Huge and majestic, frigatebirds in the Galapagos are often seen passively dominating the skies, hovering in the gentle carriage of a strong breeze as they survey the world below them. Their huge wings and jet-black colour often make them seem rather ominous, but these gentle giants are actually the most endearing of parents when it comes to their chicks. Given their frequency to being in the air so often, getting a chance to see these giant birds down on the ground with their tiny chicks is actually a pretty special sight to behold in the Galapagos. Read More
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A peculiar pair of wings flap frantically into the air without giving any signs of flight, shedding golden drops of water up into the deep blue sky that covers a setting sun. The Flightless Cormorant – an endemic species of the Galapagos whose only homes in the entire world are Fernandina and the western coast of Isabela – is one of the more remarkable evolutionary sights that visitors get to behold when they visit the enchanted isles. Their vestigial wings are but a visual echo of what once served a more airborne purpose and their progeny are but a continuation of that same echo. In order to perpetuate their unique species, the flightless cormorant undergoes a rather intricate series of steps and rituals that add to its captivating mystique.
Yacht La Pinta: 16 – 20 March: A Marriage Proposal at Sea
Prehistoric-looking creatures, raw volcanic earth spewing plumes of hot smoke, and blazing sunsets raging overhead. There’s something about the enchanted isles that brings us closer to the root of our existence on this beautiful planet. Theories abound for how evolution got us here, for why certain species tend to have monogamous pairing while others mysteriously choose to die alone. But as humans, the question always lingers: how would we have gotten to where we are today, if not for our relationships with one another?
The Galapagos Islands straddle the equator approximately 600 miles west from the coast of Ecuador. Twenty islands islands, over 50 islets and some 250 rocks comprise this remote archipelago. What makes the Galapagos unique is the unbelievable biodiversity found in the islands. A delicate ecosystem comprised of plants and animals makes the best bird sightings in the Galapagos. Thousands of miles of open ocean provide as many as 1,000,000 seabirds with a place of their own. Read More
The first settlers in the Galapagos that arrived to the islands played an intense game of fate and luck. Surviving under the hot equatorial sun without food or fresh water for up to weeks at a time was certainly not for everyone. However, when they got to the islands, neither was there a five-star hotel waiting. The introduction of life to these barren volcanic islands was a slow and extremely complex process, as it didn’t just have to arrive, but also find the appropriate habitat to survive and reproduce in a land made from molten lava and ash.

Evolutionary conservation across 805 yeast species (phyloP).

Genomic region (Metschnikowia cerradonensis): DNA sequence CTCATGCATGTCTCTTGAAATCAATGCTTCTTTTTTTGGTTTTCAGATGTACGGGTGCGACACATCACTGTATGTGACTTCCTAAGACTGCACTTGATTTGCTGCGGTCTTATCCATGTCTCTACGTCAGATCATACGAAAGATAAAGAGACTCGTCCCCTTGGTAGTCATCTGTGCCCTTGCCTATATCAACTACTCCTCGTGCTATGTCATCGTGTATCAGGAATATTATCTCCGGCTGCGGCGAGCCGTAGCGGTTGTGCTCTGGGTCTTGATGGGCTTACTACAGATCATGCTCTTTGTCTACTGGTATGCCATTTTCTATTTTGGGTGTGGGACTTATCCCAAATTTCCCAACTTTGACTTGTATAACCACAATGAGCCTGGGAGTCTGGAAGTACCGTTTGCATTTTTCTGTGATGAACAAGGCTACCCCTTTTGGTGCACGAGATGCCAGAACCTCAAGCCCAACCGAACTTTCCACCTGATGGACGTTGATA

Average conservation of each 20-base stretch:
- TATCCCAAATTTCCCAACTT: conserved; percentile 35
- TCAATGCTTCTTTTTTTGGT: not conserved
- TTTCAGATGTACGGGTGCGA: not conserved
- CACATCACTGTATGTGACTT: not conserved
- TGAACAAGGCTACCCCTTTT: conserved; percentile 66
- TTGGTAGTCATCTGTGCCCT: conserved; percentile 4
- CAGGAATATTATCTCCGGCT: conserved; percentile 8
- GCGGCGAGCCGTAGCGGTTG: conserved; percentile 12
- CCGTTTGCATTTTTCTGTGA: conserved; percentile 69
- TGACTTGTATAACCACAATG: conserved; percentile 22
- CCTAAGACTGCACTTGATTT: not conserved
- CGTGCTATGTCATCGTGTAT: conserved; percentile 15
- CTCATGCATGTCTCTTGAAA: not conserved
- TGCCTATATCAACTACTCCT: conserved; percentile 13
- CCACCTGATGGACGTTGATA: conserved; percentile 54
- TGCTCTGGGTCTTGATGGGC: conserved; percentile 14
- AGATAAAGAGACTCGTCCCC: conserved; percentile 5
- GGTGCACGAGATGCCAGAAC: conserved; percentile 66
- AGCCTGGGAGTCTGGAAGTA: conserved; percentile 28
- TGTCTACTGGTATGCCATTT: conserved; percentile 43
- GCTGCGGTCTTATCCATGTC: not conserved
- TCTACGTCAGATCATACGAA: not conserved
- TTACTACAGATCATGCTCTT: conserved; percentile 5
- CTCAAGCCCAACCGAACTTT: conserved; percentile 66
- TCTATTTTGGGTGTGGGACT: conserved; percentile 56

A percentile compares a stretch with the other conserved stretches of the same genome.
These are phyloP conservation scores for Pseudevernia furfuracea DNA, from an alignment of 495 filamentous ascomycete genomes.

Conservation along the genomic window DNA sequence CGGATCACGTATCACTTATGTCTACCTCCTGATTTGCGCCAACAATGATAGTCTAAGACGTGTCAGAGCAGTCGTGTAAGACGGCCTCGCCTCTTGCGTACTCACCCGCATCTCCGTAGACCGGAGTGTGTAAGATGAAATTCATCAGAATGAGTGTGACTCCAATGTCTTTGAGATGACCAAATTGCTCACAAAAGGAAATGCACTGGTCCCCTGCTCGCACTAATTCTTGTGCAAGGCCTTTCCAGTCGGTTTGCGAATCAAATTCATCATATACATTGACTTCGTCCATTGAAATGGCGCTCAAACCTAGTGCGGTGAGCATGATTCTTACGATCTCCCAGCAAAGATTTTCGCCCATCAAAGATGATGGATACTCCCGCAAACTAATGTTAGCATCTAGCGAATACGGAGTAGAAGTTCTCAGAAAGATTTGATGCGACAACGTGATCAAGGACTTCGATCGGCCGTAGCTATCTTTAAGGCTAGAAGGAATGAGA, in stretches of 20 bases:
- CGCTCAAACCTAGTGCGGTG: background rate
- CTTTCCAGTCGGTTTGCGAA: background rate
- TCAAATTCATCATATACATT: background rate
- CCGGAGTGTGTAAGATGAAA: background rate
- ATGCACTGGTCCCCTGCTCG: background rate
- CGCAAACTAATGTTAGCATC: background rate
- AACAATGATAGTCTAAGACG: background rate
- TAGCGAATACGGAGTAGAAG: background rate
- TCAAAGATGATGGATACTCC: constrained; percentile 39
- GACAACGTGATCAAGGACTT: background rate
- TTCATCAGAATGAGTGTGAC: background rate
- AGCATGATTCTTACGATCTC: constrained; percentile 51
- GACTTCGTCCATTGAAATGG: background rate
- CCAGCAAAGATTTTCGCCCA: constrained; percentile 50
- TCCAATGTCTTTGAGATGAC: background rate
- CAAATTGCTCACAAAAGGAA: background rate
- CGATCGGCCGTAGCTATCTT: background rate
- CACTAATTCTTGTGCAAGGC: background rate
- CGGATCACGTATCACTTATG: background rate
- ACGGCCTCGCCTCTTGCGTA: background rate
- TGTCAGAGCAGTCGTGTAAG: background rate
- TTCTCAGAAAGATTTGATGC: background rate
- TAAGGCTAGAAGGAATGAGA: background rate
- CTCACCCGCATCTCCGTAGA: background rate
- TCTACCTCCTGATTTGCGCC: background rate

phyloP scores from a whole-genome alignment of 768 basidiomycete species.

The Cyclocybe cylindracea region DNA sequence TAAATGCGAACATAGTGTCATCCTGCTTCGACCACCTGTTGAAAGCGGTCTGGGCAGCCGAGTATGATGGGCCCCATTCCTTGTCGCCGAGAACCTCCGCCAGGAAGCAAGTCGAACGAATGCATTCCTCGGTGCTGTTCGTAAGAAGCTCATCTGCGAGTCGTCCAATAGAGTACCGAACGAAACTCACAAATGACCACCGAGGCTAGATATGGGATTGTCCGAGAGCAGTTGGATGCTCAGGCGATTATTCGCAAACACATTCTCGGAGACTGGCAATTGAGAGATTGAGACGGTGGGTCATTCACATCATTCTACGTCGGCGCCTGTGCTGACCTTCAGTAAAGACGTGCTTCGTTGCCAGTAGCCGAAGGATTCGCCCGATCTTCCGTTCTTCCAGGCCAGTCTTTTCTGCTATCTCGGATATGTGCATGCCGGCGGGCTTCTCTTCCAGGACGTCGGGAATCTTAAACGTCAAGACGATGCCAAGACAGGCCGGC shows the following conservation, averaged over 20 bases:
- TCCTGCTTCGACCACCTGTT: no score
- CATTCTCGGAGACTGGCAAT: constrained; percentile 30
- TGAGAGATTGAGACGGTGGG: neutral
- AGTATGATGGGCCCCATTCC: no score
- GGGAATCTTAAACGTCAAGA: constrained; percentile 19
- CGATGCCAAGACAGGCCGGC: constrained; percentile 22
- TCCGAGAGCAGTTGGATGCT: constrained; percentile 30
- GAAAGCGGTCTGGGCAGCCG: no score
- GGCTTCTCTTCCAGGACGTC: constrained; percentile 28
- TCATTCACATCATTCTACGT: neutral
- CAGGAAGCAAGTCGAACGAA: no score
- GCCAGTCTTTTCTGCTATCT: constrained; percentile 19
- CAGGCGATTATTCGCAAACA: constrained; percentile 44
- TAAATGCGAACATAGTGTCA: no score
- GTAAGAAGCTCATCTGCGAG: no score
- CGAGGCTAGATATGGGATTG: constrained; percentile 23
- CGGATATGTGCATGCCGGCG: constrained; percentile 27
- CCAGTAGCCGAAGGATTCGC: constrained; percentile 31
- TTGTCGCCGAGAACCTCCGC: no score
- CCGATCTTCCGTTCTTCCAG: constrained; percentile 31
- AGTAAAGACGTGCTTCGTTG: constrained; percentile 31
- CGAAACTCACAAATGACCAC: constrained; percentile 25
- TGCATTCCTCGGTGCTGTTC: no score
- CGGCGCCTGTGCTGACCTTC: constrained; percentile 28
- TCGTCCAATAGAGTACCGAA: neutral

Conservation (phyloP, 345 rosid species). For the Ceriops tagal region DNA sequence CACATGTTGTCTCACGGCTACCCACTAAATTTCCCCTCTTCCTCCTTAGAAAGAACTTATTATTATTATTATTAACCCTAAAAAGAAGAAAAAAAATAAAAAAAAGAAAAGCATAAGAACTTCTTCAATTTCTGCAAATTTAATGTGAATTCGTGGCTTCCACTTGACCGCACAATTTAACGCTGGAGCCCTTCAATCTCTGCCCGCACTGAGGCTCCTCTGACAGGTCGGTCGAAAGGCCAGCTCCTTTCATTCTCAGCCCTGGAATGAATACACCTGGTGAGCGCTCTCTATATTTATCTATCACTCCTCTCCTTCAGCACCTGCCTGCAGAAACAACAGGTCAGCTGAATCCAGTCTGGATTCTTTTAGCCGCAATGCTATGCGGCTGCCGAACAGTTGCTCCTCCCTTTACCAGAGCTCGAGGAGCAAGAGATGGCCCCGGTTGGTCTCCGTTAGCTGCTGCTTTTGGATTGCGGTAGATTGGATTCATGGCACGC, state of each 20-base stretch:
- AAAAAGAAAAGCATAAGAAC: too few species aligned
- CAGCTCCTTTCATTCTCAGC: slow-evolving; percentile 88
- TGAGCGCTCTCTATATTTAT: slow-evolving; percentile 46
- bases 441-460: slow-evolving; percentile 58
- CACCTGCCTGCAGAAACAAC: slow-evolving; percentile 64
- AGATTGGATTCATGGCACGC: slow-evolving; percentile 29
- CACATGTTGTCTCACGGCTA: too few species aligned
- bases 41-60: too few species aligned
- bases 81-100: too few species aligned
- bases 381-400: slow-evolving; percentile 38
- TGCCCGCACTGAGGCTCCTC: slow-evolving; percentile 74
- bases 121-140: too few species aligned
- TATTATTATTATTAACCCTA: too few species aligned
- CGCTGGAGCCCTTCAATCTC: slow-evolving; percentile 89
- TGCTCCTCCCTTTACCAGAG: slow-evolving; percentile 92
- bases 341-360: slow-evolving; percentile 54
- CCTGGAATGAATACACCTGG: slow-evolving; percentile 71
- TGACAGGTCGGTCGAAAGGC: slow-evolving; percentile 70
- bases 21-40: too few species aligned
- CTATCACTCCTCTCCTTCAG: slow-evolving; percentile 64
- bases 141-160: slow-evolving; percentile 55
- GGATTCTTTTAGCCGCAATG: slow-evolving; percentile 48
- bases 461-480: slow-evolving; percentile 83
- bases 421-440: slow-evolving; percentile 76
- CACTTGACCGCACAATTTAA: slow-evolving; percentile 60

Overshadowed by the numerous sea lions lying on benches, across paths and seemingly anywhere the sun touches, the Galapagos fur seal often receives very little attention from visitors to the Galapagos. However, the numbers of the two populations are surprisingly quite similar – the difference is that while the sea lion prefers sunny beaches, the fur seal sticks to rocky, shady coastlines (largely on Isabela and Fernandina islands) where tourists are less likely to visit. This difference is due to the signature distinction between the two strikingly related species: their coats.
The Galapagos Islands is one of those destinations placed in almost everyone’s bucket list. Perhaps, what stands out the most is that it is a holiday that will transform your life…and there are many reasons for it. The natural beauty, the landscapes, the intimate contact with wildlife and the educational value of visiting a destination found nowhere else on Earth and explored exclusively by few thousands of visitors a year. Read more about Life-Changing vacation in Galapagos Islands.
The Galapagos is a cluster of volcanic islands sitting astride the equator approximately 559 miles west of South America. Situated at the Galapagos Triple Junction, the islands were formed by the tectonic shifts in the Nazca Plate. While older islands have disappeared, newer landmasses like Fernandina and Isabela are still being formed. A province of Ecuador, they have a population of slightly more than 25,000 inhabitants. Made famous by Charles Darwin’s voyage on the HMS Beagle, the Galapagos are a popular bucket list destination with a rich history that has been woven into science, literature and the movies.
The Galapagos Islands are known for their unique species and landscapes, and that uniqueness extends to the weather. Unlike what most travelers believe, this tropical destination offer two markedly different seasons, and understanding their attributes will generate perfect satisfaction on the chosen trip. This equatorial paradise can be visited all-year round. Read more to learn about the weather when visiting the Galapagos Islands.
The Galapagos Islands are not short on beautiful marine birds; however, the Galapagos Albatross, with its wingspan measuring up to 8.2 feet, is an image of pure power and poise. The albatross, also known as the Waved Albatross, is the largest bird in the Galapagos and one of the biggest marine birds in the world, making it a highlight for many visitors to the islands.